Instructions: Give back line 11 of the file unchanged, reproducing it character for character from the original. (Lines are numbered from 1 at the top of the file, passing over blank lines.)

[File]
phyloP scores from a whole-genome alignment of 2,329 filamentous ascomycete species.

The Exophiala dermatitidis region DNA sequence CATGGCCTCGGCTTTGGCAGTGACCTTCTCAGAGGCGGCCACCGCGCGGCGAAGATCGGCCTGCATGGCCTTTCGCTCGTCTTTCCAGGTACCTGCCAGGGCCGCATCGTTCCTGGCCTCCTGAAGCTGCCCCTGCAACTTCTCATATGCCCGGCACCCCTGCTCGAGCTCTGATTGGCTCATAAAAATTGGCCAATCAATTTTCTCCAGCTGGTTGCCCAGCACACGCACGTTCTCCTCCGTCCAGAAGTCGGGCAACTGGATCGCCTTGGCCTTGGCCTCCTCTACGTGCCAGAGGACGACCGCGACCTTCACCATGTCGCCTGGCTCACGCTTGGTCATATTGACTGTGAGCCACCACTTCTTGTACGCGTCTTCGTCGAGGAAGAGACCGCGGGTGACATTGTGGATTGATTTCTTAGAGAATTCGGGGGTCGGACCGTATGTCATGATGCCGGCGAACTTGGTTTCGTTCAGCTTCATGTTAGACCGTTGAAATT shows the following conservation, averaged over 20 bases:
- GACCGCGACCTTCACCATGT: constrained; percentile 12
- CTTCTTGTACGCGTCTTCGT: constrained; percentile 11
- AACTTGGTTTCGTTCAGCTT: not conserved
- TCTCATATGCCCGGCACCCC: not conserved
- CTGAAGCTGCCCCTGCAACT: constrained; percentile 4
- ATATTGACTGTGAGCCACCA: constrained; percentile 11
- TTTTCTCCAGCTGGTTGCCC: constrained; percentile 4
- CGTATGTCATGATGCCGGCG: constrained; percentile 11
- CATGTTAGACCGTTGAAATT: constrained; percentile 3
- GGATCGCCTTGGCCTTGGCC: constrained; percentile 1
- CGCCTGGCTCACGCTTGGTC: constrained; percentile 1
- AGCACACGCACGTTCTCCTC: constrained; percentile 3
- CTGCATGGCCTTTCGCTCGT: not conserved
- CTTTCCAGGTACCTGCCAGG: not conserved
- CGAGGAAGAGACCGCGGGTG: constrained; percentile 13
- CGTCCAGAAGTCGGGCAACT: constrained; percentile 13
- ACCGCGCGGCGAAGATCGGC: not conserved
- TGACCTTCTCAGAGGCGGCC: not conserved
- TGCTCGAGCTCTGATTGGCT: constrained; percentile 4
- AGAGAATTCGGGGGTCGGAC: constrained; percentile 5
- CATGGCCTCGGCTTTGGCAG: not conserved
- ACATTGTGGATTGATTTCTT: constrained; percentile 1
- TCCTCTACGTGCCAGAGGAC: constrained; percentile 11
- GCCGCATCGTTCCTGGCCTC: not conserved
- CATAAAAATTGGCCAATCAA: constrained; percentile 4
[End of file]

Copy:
- CATGTTAGACCGTTGAAATT: constrained; percentile 3